Robots that look like 1950s UFOs could start shimmying along thousands of miles of power lines in North America in the next few years. The high-wire acrobats would check for cable defects and problems like overgrown trees, eliminating the need for some human inspection, according to researchers at the nonprofit Electric Power Research Institute.
The prototype cable crawler is designed to be 140 pounds and 6 feet long, and moves on rollers at an average speed of about 3 mph. It will be able to navigate around pylons by using special cables.
The crawler will be covered by solar panels, but these will be a backup power system. It will be mainly powered by electricity flowing in the wire it hugs, the shield wire, which protects power lines from lightning.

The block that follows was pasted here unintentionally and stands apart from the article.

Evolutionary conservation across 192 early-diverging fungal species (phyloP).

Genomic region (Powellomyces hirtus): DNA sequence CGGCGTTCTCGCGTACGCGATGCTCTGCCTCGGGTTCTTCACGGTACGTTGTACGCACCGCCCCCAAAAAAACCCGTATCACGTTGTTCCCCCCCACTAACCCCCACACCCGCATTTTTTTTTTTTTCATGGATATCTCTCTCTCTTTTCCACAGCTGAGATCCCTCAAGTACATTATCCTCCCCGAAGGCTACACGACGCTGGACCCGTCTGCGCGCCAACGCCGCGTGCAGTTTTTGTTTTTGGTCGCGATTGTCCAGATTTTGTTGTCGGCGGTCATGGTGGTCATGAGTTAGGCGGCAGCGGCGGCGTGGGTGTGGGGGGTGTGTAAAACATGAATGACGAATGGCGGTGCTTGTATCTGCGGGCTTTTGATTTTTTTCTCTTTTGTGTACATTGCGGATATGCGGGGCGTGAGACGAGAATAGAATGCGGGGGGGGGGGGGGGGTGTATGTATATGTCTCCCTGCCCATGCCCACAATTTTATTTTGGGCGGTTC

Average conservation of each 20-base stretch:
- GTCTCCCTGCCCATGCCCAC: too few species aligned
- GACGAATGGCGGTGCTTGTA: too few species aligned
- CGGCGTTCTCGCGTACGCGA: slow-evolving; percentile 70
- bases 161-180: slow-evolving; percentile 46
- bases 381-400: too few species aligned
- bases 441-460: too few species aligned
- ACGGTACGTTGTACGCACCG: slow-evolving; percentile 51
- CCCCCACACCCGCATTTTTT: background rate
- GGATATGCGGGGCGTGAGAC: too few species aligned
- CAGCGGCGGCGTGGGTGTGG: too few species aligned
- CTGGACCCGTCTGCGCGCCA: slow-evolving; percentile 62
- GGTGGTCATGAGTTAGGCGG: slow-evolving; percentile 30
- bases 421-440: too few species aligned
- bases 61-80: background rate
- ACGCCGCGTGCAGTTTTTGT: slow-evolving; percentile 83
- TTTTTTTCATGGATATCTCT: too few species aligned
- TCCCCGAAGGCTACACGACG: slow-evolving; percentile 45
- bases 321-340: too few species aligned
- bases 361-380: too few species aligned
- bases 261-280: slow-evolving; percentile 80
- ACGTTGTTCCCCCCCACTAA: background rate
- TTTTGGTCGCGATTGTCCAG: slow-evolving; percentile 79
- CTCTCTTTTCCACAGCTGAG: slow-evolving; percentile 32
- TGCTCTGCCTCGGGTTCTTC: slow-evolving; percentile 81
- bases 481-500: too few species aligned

It will be equipped with high-def cameras and sensors to find overgrown trees and compare previous images of a power line with its present state; overgrowth is a major cause of blackouts. The crawler will also check for overheating and anomalous cable noise, and relay data to utilities via satellite and cell-phone signals.
The robot is expected to cover about 160 miles of cable per year, and cost utilities less than $500,000, cheaper than the equivalent work being performed by inspection crews in helicopters.
Initial testing is set for later this month, with full-fledged trials in 2014 along the 275-mile Potomac-Appalachian Transmission Highline.
(Via Technology Review)